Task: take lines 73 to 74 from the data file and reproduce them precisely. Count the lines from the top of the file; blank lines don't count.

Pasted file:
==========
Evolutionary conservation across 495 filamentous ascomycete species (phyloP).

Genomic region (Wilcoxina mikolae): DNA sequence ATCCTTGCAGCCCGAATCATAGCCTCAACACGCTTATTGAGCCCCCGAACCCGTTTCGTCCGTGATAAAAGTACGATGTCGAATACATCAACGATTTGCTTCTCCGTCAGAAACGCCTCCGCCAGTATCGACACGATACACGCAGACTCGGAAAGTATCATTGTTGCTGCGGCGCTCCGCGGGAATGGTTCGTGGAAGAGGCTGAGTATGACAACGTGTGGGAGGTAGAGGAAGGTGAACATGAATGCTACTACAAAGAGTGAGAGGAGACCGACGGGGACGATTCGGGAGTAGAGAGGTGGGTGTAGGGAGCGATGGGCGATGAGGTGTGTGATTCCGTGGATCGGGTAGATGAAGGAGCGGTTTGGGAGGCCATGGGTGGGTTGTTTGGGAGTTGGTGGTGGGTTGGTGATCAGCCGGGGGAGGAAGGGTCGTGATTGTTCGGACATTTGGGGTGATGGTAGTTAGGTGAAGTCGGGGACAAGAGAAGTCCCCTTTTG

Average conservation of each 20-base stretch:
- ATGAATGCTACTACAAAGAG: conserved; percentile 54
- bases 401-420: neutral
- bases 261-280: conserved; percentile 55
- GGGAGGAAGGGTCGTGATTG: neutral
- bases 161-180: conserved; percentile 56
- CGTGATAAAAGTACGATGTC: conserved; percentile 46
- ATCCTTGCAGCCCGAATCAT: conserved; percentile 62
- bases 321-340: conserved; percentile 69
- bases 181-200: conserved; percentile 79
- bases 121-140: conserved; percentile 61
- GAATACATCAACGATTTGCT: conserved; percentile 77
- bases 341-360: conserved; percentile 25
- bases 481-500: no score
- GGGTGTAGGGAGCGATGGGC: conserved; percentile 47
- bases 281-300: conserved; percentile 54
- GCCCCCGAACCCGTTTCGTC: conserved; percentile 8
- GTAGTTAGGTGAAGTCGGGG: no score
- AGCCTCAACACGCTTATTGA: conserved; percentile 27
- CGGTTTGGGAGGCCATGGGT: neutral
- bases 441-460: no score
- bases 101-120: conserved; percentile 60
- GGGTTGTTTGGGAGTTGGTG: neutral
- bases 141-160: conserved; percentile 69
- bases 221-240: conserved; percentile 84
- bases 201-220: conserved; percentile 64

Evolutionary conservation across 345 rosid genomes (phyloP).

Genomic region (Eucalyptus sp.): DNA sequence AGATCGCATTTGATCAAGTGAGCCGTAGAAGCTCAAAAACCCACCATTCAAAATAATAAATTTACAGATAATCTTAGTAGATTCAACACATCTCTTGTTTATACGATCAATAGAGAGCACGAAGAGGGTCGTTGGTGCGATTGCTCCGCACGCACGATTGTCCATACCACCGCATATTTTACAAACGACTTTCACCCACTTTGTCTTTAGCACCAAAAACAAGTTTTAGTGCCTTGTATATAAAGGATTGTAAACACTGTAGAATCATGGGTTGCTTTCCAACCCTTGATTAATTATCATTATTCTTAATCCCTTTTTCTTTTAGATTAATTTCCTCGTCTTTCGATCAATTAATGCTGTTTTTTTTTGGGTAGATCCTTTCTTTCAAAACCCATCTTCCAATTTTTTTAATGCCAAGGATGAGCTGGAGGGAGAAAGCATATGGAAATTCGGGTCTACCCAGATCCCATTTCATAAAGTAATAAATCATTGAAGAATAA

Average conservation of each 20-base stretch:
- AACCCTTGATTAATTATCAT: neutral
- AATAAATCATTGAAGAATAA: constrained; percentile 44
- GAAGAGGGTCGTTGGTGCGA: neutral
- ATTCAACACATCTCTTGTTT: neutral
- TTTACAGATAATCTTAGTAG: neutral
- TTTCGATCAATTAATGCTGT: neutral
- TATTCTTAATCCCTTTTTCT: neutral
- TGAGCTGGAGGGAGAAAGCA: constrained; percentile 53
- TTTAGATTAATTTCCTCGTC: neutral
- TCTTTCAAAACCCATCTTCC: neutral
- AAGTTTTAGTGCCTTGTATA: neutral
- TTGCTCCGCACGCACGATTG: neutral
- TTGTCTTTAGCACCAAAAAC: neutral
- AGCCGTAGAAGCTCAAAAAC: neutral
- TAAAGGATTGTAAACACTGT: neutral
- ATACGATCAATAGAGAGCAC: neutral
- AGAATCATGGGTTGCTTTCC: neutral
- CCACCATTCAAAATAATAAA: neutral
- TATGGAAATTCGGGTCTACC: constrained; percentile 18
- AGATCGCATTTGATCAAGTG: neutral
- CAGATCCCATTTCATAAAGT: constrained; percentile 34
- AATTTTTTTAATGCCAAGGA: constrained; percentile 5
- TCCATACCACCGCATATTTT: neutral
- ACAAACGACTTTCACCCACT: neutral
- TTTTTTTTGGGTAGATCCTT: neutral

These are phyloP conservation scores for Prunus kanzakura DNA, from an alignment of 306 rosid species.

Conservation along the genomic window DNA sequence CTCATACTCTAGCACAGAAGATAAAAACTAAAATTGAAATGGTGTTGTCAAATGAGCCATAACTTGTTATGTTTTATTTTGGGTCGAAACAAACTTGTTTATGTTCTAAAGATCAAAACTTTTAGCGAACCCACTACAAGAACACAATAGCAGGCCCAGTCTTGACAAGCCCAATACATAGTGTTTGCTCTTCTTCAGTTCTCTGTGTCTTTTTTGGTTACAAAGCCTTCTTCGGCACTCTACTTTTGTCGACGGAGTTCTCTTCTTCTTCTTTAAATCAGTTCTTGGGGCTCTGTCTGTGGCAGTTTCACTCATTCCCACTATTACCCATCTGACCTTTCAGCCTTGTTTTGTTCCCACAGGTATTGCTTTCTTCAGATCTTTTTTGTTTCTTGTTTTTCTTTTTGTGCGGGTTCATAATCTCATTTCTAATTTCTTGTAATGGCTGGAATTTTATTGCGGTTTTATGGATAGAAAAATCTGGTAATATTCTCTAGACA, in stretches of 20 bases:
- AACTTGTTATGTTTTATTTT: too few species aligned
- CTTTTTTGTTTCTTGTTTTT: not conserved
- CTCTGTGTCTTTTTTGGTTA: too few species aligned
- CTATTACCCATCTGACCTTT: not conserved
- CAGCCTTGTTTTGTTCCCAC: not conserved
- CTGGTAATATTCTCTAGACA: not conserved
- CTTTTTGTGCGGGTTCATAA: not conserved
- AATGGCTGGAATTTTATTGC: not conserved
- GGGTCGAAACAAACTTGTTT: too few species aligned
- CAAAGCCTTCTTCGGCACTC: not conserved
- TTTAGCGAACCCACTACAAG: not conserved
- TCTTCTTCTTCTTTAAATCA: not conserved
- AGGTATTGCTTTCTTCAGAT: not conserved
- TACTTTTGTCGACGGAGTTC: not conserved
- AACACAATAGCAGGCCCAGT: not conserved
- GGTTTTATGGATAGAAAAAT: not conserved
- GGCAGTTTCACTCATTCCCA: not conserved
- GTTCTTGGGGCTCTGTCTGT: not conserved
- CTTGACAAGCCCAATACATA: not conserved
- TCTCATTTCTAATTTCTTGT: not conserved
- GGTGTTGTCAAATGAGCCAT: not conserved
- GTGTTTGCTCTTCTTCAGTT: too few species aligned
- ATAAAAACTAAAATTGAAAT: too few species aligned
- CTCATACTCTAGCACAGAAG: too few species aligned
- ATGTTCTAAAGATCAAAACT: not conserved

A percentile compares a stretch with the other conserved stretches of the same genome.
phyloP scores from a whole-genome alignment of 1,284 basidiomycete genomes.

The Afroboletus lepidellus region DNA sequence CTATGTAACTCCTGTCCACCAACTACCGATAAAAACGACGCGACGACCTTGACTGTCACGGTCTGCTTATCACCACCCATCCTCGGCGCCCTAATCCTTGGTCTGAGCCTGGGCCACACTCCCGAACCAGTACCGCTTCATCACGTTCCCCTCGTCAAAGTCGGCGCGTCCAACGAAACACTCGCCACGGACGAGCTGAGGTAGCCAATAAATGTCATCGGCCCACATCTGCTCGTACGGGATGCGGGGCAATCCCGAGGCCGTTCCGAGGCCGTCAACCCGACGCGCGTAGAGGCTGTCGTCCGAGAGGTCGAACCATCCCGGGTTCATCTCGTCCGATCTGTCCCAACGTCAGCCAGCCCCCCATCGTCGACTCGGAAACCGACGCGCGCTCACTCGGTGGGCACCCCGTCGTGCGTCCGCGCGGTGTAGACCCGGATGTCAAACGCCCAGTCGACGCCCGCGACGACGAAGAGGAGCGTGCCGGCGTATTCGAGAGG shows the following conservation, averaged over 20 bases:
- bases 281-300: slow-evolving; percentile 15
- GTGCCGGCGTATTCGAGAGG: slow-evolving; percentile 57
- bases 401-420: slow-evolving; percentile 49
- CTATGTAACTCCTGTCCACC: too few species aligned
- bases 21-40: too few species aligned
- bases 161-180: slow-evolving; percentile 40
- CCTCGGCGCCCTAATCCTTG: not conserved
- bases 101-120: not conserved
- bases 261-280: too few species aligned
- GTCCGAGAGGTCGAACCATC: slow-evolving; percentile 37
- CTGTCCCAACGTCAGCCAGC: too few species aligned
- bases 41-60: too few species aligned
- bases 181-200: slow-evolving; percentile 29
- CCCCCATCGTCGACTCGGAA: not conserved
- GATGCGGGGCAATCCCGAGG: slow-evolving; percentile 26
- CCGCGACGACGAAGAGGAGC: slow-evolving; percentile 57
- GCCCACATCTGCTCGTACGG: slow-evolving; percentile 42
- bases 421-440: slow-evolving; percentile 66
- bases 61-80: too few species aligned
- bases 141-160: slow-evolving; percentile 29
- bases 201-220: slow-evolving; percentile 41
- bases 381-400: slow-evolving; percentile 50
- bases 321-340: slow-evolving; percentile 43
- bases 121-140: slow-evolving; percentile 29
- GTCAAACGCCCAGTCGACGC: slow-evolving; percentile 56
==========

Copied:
- AACACAATAGCAGGCCCAGT: not conserved
- GGTTTTATGGATAGAAAAAT: not conserved